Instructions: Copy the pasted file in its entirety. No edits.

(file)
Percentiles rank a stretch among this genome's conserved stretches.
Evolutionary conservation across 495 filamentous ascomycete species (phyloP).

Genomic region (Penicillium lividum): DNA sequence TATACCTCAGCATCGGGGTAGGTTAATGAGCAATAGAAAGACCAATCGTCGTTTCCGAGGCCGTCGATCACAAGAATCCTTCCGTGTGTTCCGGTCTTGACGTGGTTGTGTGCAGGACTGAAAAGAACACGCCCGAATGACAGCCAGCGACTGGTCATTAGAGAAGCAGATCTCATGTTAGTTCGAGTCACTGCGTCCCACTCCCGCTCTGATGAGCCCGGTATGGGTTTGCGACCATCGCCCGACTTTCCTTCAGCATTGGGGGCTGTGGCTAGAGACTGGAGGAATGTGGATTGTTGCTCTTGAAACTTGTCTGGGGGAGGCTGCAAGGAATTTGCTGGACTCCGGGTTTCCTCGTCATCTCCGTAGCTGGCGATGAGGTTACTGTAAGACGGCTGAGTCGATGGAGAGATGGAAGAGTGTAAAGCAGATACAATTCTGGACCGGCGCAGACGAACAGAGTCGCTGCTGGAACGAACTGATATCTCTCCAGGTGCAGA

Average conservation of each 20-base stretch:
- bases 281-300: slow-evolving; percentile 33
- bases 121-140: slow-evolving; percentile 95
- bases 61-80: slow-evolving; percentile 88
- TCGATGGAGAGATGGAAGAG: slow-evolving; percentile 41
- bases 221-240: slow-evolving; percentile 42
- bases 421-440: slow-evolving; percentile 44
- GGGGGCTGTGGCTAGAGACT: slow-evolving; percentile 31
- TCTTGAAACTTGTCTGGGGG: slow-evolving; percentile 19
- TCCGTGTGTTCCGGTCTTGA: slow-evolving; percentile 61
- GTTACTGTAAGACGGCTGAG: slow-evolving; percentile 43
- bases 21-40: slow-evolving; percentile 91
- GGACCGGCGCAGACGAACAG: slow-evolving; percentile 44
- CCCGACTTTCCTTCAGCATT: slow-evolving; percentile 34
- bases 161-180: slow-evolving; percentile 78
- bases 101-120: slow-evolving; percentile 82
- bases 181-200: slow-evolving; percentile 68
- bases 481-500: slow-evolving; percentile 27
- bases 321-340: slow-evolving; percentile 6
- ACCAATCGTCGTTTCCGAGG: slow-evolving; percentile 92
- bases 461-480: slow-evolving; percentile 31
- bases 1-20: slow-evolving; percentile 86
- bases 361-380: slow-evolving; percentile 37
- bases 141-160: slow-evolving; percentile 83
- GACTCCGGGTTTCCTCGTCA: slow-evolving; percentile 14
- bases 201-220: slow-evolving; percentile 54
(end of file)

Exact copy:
Percentiles rank a stretch among this genome's conserved stretches.
Evolutionary conservation across 495 filamentous ascomycete species (phyloP).

Genomic region (Penicillium lividum): DNA sequence TATACCTCAGCATCGGGGTAGGTTAATGAGCAATAGAAAGACCAATCGTCGTTTCCGAGGCCGTCGATCACAAGAATCCTTCCGTGTGTTCCGGTCTTGACGTGGTTGTGTGCAGGACTGAAAAGAACACGCCCGAATGACAGCCAGCGACTGGTCATTAGAGAAGCAGATCTCATGTTAGTTCGAGTCACTGCGTCCCACTCCCGCTCTGATGAGCCCGGTATGGGTTTGCGACCATCGCCCGACTTTCCTTCAGCATTGGGGGCTGTGGCTAGAGACTGGAGGAATGTGGATTGTTGCTCTTGAAACTTGTCTGGGGGAGGCTGCAAGGAATTTGCTGGACTCCGGGTTTCCTCGTCATCTCCGTAGCTGGCGATGAGGTTACTGTAAGACGGCTGAGTCGATGGAGAGATGGAAGAGTGTAAAGCAGATACAATTCTGGACCGGCGCAGACGAACAGAGTCGCTGCTGGAACGAACTGATATCTCTCCAGGTGCAGA

Average conservation of each 20-base stretch:
- bases 281-300: slow-evolving; percentile 33
- bases 121-140: slow-evolving; percentile 95
- bases 61-80: slow-evolving; percentile 88
- TCGATGGAGAGATGGAAGAG: slow-evolving; percentile 41
- bases 221-240: slow-evolving; percentile 42
- bases 421-440: slow-evolving; percentile 44
- GGGGGCTGTGGCTAGAGACT: slow-evolving; percentile 31
- TCTTGAAACTTGTCTGGGGG: slow-evolving; percentile 19
- TCCGTGTGTTCCGGTCTTGA: slow-evolving; percentile 61
- GTTACTGTAAGACGGCTGAG: slow-evolving; percentile 43
- bases 21-40: slow-evolving; percentile 91
- GGACCGGCGCAGACGAACAG: slow-evolving; percentile 44
- CCCGACTTTCCTTCAGCATT: slow-evolving; percentile 34
- bases 161-180: slow-evolving; percentile 78
- bases 101-120: slow-evolving; percentile 82
- bases 181-200: slow-evolving; percentile 68
- bases 481-500: slow-evolving; percentile 27
- bases 321-340: slow-evolving; percentile 6
- ACCAATCGTCGTTTCCGAGG: slow-evolving; percentile 92
- bases 461-480: slow-evolving; percentile 31
- bases 1-20: slow-evolving; percentile 86
- bases 361-380: slow-evolving; percentile 37
- bases 141-160: slow-evolving; percentile 83
- GACTCCGGGTTTCCTCGTCA: slow-evolving; percentile 14
- bases 201-220: slow-evolving; percentile 54